The House Appropriations Committee has approved $474 million in funds for the Department of Homeland Security’s network surveillance system that works to scan government Web traffic for intruders, Nextgov reported Tuesday.
Lawmakers voted 32-17 to cut Obama’s EINSTEIN budget proposal, pay raise-related amounts and personnel costs, Aliya Sternstein reports.
The allocation is slightly lower than President Barack Obama’s $479.8 million fiscal 2016 budget request in February to roll out E3A, a new version of the EINSTEIN tool, according to the report.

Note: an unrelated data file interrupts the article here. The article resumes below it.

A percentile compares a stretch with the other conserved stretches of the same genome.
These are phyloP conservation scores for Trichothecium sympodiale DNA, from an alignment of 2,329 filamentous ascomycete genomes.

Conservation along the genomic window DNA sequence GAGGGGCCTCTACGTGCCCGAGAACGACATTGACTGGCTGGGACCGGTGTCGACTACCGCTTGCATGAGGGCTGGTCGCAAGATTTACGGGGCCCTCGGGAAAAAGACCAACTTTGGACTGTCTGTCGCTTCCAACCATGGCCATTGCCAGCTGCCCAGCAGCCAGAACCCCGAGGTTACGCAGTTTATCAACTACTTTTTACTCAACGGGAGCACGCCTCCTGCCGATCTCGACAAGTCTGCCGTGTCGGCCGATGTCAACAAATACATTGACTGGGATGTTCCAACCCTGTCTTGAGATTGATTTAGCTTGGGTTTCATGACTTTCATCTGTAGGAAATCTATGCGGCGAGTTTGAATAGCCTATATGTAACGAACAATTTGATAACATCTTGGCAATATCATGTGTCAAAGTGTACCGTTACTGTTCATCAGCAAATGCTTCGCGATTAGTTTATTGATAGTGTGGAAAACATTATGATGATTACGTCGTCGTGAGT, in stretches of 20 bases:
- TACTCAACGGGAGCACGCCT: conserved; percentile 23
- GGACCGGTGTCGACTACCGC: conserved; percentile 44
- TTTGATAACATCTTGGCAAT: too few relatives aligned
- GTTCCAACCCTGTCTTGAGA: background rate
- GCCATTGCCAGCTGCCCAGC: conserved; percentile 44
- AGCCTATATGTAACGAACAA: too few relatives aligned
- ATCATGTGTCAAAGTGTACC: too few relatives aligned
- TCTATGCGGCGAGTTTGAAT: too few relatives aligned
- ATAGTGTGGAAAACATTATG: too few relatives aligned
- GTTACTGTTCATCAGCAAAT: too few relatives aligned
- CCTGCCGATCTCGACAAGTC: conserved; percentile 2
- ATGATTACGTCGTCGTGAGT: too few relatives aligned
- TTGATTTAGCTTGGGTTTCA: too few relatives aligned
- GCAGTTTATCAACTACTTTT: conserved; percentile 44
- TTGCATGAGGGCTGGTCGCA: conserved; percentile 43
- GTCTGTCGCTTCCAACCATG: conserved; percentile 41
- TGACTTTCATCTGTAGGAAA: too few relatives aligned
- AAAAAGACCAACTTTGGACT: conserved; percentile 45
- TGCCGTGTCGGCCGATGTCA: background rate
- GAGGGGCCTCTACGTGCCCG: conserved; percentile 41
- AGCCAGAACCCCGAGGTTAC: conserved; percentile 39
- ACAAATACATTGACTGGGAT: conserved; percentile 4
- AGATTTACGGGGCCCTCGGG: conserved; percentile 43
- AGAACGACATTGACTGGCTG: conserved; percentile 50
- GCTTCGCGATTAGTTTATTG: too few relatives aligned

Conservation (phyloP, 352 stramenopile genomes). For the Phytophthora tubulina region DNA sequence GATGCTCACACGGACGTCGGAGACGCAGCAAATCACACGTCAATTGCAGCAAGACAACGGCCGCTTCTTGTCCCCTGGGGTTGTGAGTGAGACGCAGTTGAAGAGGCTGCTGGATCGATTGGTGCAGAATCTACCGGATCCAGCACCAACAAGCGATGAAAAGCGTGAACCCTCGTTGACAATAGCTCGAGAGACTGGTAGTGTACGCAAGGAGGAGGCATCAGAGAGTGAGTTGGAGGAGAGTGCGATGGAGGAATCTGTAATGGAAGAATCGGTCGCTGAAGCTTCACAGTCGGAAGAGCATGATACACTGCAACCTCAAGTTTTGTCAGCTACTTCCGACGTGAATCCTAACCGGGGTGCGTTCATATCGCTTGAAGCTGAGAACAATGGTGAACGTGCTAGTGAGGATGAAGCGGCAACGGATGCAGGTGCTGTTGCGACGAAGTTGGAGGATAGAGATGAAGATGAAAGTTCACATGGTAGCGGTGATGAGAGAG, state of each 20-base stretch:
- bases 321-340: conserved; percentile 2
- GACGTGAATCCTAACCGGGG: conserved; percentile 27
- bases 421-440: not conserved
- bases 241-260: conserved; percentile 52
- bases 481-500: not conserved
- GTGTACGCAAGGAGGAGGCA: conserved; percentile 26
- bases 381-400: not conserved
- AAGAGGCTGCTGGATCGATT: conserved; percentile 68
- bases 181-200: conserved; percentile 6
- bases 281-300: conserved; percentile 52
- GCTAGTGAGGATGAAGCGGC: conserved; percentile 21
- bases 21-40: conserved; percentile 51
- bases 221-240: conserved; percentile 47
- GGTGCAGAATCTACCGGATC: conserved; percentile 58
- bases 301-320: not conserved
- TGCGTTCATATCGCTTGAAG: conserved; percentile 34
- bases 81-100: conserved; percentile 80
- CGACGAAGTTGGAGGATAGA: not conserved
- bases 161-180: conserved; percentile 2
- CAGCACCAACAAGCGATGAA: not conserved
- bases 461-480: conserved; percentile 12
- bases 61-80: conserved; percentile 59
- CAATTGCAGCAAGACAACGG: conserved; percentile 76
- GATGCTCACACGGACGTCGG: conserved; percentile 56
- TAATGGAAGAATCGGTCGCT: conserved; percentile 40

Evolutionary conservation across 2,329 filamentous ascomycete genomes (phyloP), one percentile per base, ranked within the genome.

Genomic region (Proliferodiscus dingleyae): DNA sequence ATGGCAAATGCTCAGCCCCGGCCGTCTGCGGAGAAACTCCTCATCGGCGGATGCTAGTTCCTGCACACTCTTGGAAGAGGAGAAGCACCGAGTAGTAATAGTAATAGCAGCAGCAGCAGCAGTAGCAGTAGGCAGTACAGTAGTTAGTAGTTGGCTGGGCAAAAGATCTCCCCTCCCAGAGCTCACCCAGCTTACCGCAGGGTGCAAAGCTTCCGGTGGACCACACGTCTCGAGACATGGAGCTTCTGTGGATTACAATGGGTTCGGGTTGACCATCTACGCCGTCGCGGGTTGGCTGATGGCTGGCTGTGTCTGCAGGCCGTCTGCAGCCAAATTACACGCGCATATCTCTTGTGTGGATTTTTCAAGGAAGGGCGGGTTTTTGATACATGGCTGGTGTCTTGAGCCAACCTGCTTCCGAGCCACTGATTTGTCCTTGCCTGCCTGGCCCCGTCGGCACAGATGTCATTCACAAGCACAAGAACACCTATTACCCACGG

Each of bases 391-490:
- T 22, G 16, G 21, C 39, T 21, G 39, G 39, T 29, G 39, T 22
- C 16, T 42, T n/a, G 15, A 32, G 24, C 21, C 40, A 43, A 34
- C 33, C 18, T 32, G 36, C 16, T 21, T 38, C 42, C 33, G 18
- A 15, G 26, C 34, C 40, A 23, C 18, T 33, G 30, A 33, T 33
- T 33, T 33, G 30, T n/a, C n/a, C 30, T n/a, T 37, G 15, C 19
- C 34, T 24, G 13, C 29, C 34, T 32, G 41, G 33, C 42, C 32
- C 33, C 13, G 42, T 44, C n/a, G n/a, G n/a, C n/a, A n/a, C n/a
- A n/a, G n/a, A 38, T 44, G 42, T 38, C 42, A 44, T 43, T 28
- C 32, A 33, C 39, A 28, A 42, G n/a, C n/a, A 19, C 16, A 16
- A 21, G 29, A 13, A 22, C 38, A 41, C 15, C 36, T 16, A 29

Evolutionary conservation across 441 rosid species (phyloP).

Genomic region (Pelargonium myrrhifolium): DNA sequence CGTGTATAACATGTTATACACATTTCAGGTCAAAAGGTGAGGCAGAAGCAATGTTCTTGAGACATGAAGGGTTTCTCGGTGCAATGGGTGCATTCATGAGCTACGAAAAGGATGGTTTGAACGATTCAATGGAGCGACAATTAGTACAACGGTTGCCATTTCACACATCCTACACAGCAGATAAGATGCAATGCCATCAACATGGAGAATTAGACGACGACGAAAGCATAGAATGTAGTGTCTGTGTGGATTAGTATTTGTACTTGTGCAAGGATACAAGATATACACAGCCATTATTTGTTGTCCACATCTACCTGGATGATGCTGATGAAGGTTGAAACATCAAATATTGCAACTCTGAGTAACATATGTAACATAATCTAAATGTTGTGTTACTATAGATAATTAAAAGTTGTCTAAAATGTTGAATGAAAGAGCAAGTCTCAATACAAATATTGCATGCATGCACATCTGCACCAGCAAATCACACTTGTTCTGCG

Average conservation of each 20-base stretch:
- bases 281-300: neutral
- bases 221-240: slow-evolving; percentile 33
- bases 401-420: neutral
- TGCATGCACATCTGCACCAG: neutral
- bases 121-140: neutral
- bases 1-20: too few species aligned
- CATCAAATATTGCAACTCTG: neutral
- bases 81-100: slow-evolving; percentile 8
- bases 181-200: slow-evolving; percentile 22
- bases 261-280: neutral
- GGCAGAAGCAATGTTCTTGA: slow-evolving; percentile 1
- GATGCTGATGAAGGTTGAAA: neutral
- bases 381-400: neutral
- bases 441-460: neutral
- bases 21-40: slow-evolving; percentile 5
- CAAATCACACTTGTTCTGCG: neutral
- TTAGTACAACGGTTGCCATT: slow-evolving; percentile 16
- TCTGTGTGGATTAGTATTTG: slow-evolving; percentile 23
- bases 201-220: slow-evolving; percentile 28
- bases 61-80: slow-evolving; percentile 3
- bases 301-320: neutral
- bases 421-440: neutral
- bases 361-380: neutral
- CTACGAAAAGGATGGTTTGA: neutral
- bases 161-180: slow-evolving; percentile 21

E3A works to detect network intrusions, prevent attacks, scan emails and collect metadata, Nextgov reports.
Sternstein writes that AT&T, CenturyLink and Verizon are among the current providers of the tool and DHS plans to award a contract by the end of this year for a governmentwide deployment of E3A, the report says.